PITTSBURGH, PA – MAY 25: Chris Kunitz #14 of the Pittsburgh Penguins celebrates with Sidney Crosby #87 and Ian Cole #28 after scoring a goal agianst Craig Anderson #41 of the Ottawa Senators in the second overtime with a score of 3 to 2 in Game Seven of the Eastern Conference Final during the 2017 NHL Stanley Cup Playoffs at PPG PAINTS Arena on May 25, 2017 in Pittsburgh, Pennsylvania. (Photo by Jamie Sabau/Getty Images)

(SP) – A study released today by the Canadian Institutes of Health Research has revealed that NHL playoff overtimes have surpassed heart disease as the leading cause of death among Canadian citizens.

“We are losing tens of thousands of people each spring to heart attacks brought on by sudden death overtimes in the playoffs,” said CIHR director Roger Gaudreau. “And when it happens in Game 7’s, the body count is really piling up.”

The CIHR study projects even higher death rates this spring.

“Unlike most years, we actually had some Canadian teams make the playoffs,” said Gaudreau. “The Maple Leafs lost twice in overtime and then, of course, the Senators lost in Game 7 of the Eastern Conference Finals in double OT. The 911 center in Ottawa actually went down last night because there were too many calls to handle. The death toll is unimaginable.”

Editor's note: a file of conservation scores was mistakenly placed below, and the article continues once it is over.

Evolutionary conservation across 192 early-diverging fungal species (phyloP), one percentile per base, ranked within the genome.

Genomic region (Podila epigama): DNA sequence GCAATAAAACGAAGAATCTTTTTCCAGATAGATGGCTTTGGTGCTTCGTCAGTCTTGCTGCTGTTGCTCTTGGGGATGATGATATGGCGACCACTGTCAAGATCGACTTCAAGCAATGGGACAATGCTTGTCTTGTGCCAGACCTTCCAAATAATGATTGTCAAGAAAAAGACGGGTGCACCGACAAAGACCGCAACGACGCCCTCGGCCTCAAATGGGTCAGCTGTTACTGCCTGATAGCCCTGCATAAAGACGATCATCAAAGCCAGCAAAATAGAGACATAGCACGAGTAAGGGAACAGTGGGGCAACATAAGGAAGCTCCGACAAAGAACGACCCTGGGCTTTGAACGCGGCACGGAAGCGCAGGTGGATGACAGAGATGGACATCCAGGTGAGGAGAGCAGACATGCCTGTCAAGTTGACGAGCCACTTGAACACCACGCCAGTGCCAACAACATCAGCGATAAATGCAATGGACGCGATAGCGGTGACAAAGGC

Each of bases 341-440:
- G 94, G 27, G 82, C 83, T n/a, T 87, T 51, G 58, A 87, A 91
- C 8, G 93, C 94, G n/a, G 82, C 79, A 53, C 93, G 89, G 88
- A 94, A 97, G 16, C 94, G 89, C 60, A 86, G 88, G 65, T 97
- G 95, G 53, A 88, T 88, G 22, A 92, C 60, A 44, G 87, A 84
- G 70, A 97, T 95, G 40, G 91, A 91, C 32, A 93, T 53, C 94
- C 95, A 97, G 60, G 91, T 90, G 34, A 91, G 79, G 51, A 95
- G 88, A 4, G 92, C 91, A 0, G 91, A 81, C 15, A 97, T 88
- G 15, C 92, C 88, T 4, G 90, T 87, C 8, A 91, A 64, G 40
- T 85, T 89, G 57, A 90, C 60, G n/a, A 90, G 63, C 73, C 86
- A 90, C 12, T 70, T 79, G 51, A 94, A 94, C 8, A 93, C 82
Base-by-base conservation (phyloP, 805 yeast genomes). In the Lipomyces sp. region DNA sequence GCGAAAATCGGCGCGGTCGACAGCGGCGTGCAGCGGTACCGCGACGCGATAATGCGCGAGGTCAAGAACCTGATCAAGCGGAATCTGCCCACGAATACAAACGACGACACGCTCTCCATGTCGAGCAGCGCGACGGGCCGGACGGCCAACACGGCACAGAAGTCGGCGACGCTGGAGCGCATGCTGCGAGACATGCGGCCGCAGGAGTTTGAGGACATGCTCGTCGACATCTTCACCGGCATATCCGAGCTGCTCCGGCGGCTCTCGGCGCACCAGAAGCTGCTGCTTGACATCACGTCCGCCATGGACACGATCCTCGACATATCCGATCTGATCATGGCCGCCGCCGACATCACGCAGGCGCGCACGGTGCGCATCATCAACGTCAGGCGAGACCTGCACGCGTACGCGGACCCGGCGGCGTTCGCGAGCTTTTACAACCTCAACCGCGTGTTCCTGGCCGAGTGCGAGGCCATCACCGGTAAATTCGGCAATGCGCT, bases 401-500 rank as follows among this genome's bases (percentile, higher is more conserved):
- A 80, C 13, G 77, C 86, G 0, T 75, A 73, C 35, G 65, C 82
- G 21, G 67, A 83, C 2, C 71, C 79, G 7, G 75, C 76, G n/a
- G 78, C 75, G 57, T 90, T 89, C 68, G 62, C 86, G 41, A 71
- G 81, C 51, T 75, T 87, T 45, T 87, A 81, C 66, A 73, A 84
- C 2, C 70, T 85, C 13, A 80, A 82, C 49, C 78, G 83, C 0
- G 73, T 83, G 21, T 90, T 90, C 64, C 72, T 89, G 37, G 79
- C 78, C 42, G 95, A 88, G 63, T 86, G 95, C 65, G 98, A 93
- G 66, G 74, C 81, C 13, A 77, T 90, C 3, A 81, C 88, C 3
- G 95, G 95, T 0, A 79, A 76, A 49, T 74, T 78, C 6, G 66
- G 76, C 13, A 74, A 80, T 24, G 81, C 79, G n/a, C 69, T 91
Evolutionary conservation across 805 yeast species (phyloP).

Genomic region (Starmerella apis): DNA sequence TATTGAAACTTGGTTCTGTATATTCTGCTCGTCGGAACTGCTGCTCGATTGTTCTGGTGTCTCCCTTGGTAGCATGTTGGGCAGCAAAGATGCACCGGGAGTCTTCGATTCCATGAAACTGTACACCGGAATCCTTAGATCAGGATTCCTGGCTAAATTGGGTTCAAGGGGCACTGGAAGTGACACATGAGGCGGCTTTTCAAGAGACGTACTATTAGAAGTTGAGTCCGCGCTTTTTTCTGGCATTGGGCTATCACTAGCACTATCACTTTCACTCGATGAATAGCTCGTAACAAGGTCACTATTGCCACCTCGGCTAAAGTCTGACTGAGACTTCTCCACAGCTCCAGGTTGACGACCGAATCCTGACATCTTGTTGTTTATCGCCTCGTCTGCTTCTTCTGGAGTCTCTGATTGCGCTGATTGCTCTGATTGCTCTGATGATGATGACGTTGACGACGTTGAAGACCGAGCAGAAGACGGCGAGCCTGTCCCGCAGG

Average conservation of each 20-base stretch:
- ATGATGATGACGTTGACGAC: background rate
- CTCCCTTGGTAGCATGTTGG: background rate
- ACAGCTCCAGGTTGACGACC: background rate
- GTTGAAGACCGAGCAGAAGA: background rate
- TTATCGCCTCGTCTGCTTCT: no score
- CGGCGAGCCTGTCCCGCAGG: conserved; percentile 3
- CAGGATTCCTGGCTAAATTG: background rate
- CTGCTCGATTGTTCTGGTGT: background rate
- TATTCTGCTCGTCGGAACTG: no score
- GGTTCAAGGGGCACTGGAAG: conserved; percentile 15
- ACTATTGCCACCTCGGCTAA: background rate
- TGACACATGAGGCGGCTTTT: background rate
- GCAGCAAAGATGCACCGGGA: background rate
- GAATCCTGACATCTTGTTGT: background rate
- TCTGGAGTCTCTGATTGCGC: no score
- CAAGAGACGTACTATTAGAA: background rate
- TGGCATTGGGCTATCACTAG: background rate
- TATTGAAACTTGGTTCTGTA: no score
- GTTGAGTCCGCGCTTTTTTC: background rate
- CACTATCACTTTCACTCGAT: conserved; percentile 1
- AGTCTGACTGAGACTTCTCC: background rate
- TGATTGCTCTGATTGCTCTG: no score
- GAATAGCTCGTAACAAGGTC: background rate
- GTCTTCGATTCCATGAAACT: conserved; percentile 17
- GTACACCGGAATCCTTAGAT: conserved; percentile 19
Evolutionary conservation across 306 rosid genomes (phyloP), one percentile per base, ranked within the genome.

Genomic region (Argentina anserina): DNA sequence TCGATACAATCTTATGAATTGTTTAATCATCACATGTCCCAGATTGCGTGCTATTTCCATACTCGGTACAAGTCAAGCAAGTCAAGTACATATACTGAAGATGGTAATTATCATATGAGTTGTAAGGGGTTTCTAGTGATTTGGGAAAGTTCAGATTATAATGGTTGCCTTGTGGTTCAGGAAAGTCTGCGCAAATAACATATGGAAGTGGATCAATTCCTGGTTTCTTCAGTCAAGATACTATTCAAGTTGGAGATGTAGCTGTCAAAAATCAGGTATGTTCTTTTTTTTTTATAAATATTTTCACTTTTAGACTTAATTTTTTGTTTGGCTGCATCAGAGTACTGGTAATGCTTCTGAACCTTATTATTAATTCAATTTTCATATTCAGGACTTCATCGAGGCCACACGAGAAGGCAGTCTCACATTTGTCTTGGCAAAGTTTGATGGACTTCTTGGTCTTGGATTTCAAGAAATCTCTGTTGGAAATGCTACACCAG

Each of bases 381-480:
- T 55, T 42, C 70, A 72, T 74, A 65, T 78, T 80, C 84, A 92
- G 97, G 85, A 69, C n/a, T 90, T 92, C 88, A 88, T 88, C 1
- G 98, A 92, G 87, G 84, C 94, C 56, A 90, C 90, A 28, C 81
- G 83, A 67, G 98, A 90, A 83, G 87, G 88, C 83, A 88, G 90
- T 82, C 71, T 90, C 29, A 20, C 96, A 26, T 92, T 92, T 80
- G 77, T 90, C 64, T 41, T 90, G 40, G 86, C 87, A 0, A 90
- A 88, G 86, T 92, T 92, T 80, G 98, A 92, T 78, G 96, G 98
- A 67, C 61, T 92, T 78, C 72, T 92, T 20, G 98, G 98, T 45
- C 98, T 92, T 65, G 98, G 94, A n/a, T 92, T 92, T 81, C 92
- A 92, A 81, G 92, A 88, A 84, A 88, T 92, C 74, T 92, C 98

CIHR officials hope the results of the study can lead to education in Canada and cut down on the death rate.

“Outside of the NHL doing away with sudden death overtime in the playoffs, there is unfortunately not too much we can do,” said Gaudreau. “Mainly, I think we must educate the Canadian public and let them know that our teams are probably never going to win anything, so it’s best not to get too invested in the playoffs.”

If successful, NHL playoff overtimes can again drop below heart disease, moose attacks and politely stepping in front of a bus to stop the bus from hitting another person as the country’s top killers.